6. Paper!

This is the paper you will be using to put your final prints on. If your ink is semi-transparent, you'll want a lighter color of paper. If the ink is solid and white, try some darker colors! I suggest artist's quality light weight paper, though stay away from anything that is very textured, such as heavy duty watercolor paper.

7. A dark magic marker!

8. A pencil!

9. An idea for your print!

For your first print, I suggest a pattern or drawing that does not have a ton of detail and without any shading. Try to keep your thinnest positive points (where linoleum is not carved away) about a half centimeter thick for your first print.


I cannot stress this enough. If it is your first time making a linoleum cut, I highly suggest you have a box of bandaids on hand. You aren't in danger of cutting a finger off while making a linoprint, but no matter how careful I am, I always manage to slice a finger or two. Some antiseptic ointment is a good idea as well!

<p>hi weeners</p>
1. Is it possible to use acrylic paint instead of printing ink ? I tried this yesterday but results were not good.<br /> <br /> 2. It is possible to do the same kind of thing using balsa wood. It is just as quick as lino but there is a problem of cutting across the grain. Balsa is&nbsp; cheaper than lino so it is good for trying out designs before committing to lino. Balsa does work with acrylics<br /> <br /> 3. Even cheaper, in fact free, is to use styrofoam. This is used as food packaging. In the UK. It is used for boxes for takeaway food and for packaging pizzas. <br /> Styrofoan is quick and will take acrylics if it is sealed with printing ink first.<br />
<ol><li> everything's possible, but i wouldn't recommend it. it's a different consistency and bonds to the roller and the block differently, dries quickly, and can mess everything up when it dries. i'm not sure why you'd want to use it in the first place, though.<li>balsa wood is easy to carve, but it quickly degrades with use. and it's super absorbent, so the wood will actually swell and splinter and it's much harder to get a crisp image. The texture of the surface itself can also make for sloppy prints. if you want to try out a design, simply <strong>draw</strong> it, if it's not working as a drawing it probably won't work as a print. if you want to make a woodblock print, though, pine is usually the softest wood you can get that is still strong enough to survive the printing process<li>same deal as balsa, it's just not strong enough to survive printing, also the texture. I'm not quite sure why you want to use acrylic, though... shirts maybe? ink works fine for fabric. it doesn't sit on top like paint (or normal plastisol ink t-shirts, where you can feel the image on the fabric), but it absorbs into the fabric and stays.</ol>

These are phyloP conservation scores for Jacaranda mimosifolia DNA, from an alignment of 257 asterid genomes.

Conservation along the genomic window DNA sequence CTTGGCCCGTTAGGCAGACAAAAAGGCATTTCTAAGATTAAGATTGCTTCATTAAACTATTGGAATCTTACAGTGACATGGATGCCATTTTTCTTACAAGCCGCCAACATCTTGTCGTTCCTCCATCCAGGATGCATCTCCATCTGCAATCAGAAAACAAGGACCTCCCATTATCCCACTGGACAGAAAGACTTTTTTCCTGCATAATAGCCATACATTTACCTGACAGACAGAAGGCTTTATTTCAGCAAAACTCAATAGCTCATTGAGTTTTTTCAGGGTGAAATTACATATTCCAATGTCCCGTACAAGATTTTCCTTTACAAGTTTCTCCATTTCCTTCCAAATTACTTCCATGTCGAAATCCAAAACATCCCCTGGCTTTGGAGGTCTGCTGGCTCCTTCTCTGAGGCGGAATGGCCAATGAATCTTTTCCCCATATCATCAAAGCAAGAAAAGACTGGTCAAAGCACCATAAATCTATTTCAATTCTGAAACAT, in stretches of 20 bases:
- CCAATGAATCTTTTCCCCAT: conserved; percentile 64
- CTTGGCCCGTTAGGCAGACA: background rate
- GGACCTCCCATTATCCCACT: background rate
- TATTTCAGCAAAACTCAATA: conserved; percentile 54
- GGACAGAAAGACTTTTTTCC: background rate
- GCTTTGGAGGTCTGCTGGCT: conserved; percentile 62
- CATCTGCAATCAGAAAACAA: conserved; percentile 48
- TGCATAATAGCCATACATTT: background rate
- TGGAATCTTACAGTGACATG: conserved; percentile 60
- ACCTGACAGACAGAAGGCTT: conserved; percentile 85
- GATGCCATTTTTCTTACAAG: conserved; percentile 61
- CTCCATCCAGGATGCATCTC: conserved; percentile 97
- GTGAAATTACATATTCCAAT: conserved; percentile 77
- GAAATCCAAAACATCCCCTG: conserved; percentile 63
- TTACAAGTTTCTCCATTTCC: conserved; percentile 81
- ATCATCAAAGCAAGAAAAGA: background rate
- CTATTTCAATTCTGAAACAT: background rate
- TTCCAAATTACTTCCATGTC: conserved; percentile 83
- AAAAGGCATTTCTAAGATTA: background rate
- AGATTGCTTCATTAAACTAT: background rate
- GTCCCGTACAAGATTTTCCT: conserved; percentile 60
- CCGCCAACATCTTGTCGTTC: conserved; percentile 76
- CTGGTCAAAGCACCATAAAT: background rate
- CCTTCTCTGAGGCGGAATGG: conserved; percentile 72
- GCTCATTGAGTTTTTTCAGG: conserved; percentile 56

&nbsp;1. I have heard it is, but I personally haven't tried. It probably depends on the type of acrylic. If I have some left over from a painting class I'm in right now I'll try it!<br /> <br /> 2. I have heard using Balsa wood, but I just figured it would be harder to use considering one has to consider the grain and I think it might dull your blades down a little quicker.<br /> <br /> 3. We have styrofoam here as well, though I've never tried it. Generally speaking I stay away from the stuff because it is pretty horrible for the enviornment, but finding a way to reuse it would be nice. I feel like it would be too easy to cut though, and that I would be bound to make more mistakes than I do with linoleum.<br />
If you have one of the counter top &quot;pastry boards&quot; with a &quot;lip&quot; on the edge that hangs over the counter top--USE IT for this as you brace the blocks against the lip that is on TOP of the counter. Of course you can add a lip on both edges of a wood cutting board or piece of plywood to make one. Do NOT place fingers in FRONT of your blade! This will help eliminate the dreaded--and dreadful--Finger Mangling. I have scars from this from 30 years ago! <br> <br>I wouldn't trade them but---better to prevent. <br> <br>You can also use a SHARP X-Acto knife to go AROUND the outline of your design sections as a guide line---you will not cut PAST that and it helps keep your edges crisp. <br> <br>If you play with this tech you will find that different blades leave many different edges and can be used for many different designs not just to remove the lino. Some I like are to leave the top &quot;ridges&quot; inbetween the cuts for texture. You can also &quot;chip&quot; away at the spots you want to for texture. it is hard to fix a small area if you mess up. But if you mess up a larger area you can carve out the whole section and glue on a NEW piece of lino and re-carve. <br> <br>For the styrofoam &quot;carving&quot; you don't actually carve--you just use something like a blunt pencil to impress the design--good for kids. There is a 'tute here for that! <br> <br>You can also print make using CRAFT FOAM--do a design; cut to fit a piece of scrap paneling or plywood or cardboard (if you only want to make a few copies) and glue on and ink. You can use this for Fabric Printing with acrylics and Fabric Medium (so the ink is not too stiff and scratchy) .